By Mark Ralston, Reuters Health The Centers for Disease Control and Prevention (CDC) is working to create mental health and substance abuse counseling for communities that have experienced the worst pandemic in U.S. history.

But a group of mental health professionals who represent more than 2,300 mental health care providers is raising concerns that the agency’s approach to mental health could create a backlash.

In an April letter to the director of the CDC, the Association of Mental Health Professionals of America (AMHPA) said the agency is “trying to move the needle” with mental health services.

“While some of the best mental health resources and services in the world have been available to people who have been diagnosed with mental illness, they are often inaccessible to many communities and underfunded,” the letter said.

“It is critical that we provide resources to those communities, including in underserved areas of the country where mental health providers are underfunded and marginalized, so that they can access these services.”

In April, the agency opened its first mental health treatment center in Flint, Michigan, and has been working with other states to expand its efforts.

The association is urging the agency to provide more services for people with mental illnesses and address mental health disparities in communities of color.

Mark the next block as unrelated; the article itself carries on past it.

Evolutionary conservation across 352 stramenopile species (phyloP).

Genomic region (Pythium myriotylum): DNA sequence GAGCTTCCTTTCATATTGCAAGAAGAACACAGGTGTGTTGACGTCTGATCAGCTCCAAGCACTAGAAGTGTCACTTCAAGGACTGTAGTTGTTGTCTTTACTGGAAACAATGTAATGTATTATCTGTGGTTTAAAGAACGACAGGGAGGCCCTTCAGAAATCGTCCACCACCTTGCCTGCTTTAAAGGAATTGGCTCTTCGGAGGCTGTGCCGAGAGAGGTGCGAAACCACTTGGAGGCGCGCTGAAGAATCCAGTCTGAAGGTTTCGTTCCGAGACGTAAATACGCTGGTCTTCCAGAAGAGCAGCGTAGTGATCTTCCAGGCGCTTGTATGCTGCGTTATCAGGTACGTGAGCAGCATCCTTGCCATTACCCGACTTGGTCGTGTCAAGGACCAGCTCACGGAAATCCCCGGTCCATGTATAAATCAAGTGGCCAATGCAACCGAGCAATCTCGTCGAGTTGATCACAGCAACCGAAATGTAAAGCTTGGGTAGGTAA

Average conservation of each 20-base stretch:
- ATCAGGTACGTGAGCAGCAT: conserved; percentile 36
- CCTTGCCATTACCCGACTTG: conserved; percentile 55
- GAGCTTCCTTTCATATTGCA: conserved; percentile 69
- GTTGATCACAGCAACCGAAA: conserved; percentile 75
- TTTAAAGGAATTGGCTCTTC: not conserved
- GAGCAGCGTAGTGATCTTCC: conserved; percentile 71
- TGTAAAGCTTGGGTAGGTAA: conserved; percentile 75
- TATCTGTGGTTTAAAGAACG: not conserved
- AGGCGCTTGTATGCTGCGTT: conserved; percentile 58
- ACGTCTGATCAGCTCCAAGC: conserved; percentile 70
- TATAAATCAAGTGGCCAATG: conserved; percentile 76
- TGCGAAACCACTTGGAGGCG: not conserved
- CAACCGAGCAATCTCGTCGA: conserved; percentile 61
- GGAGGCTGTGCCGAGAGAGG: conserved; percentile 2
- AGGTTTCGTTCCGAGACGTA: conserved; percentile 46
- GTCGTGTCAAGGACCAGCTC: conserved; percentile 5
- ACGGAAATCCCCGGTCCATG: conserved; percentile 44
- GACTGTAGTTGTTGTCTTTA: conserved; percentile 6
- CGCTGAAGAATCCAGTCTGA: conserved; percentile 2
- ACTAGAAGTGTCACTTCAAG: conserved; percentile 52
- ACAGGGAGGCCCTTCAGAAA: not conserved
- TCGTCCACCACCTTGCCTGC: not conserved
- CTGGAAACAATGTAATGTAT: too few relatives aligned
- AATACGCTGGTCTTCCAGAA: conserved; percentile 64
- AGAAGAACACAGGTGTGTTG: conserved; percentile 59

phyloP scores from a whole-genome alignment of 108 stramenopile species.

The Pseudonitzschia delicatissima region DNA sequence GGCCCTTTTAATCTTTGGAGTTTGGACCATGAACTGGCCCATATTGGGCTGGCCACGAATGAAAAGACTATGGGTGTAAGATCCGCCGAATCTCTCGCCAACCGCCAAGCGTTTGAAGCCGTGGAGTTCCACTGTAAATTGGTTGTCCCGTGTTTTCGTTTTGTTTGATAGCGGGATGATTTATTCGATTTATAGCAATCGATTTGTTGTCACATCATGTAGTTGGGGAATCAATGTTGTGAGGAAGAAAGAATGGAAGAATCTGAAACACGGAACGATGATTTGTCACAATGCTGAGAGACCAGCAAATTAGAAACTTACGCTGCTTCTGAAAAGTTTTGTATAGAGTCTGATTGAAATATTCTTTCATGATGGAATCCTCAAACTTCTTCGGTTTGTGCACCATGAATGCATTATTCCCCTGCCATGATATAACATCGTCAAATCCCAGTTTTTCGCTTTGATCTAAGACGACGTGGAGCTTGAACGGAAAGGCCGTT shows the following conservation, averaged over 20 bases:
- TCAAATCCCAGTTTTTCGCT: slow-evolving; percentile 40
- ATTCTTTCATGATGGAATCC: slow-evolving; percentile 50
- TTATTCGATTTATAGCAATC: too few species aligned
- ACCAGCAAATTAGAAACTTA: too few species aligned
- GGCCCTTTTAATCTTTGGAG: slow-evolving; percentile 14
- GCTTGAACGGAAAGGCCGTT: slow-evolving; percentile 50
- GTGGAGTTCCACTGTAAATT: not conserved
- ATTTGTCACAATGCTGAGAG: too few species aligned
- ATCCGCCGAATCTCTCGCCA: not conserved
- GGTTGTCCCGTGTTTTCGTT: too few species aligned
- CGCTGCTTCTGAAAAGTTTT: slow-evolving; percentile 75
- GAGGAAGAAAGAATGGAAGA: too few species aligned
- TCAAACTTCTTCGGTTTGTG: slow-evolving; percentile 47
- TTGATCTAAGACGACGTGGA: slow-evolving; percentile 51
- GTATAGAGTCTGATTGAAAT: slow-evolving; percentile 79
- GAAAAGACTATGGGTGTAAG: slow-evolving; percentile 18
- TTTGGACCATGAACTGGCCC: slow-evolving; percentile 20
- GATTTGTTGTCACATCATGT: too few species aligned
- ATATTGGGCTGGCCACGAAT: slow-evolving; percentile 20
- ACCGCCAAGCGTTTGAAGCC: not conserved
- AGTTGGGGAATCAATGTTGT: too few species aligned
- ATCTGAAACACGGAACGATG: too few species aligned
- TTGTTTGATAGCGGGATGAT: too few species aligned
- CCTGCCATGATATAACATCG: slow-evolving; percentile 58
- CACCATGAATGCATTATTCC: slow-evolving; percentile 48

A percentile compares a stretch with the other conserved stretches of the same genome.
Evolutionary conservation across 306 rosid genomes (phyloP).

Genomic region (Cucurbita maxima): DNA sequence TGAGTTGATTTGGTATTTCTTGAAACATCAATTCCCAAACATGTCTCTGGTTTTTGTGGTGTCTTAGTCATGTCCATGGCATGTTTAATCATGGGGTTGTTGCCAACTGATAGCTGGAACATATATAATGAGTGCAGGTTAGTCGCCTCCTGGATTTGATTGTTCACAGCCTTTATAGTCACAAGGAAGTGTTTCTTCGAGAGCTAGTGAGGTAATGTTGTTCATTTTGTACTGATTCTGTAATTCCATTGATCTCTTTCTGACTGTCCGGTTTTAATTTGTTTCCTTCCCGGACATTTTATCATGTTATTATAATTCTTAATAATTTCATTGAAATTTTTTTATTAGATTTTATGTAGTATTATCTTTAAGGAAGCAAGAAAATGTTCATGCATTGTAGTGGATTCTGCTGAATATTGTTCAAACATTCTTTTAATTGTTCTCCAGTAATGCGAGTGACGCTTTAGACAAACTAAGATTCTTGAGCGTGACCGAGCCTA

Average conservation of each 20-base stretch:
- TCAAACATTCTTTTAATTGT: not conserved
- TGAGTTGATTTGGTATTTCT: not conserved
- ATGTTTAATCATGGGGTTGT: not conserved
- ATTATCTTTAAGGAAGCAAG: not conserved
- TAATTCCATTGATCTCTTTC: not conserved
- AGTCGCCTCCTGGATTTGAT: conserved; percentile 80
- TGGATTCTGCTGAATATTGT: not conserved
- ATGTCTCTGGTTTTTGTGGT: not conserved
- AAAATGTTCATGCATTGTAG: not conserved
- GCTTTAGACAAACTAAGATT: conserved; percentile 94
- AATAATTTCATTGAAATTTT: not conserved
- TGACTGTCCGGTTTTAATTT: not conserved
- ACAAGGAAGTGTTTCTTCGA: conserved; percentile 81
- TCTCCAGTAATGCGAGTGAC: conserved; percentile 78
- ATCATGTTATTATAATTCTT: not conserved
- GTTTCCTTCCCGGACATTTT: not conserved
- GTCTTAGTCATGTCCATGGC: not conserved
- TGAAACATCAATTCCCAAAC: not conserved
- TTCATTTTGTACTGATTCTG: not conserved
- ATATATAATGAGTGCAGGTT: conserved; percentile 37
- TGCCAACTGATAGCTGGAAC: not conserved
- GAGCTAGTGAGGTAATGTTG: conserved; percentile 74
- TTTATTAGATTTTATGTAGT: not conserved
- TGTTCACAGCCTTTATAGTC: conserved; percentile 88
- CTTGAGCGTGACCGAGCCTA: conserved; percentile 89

“We strongly recommend that you work with local partners and community members to develop a plan to build a mental health service that meets the needs of communities and that serves all people,” the group wrote in a letter sent to the CDC.

The group is the latest to criticize the mental healthcare system in the U.K., where the number of people with schizophrenia, bipolar disorder and major depressive disorder increased in the past decade.

In 2014, the number increased by 15% in England and Wales, the largest increases in the EU.

“Mental health services should be a priority for the U, UK and beyond,” the AMHPA said in its letter.

“People who are suffering from mental health issues are more likely to seek help when they are in a vulnerable position, such as someone who has suffered trauma, or have a history of substance abuse.”

The AMHPA, a trade group for mental health professional organizations, is also urging the Trump administration to “reduce barriers to mental healthcare and treatment, particularly for those who are already struggling with mental and substance use disorders.”

The U.N. special rapporteur on human rights in conflict and armed conflict said in a March report that there were “high rates of non-treatment-seeking behavior in both warring states” and the situation has worsened since 2014.

The U-N panel said more than two-thirds of the countries in the conflict were not offering mental health support.

The AP contributed to this report.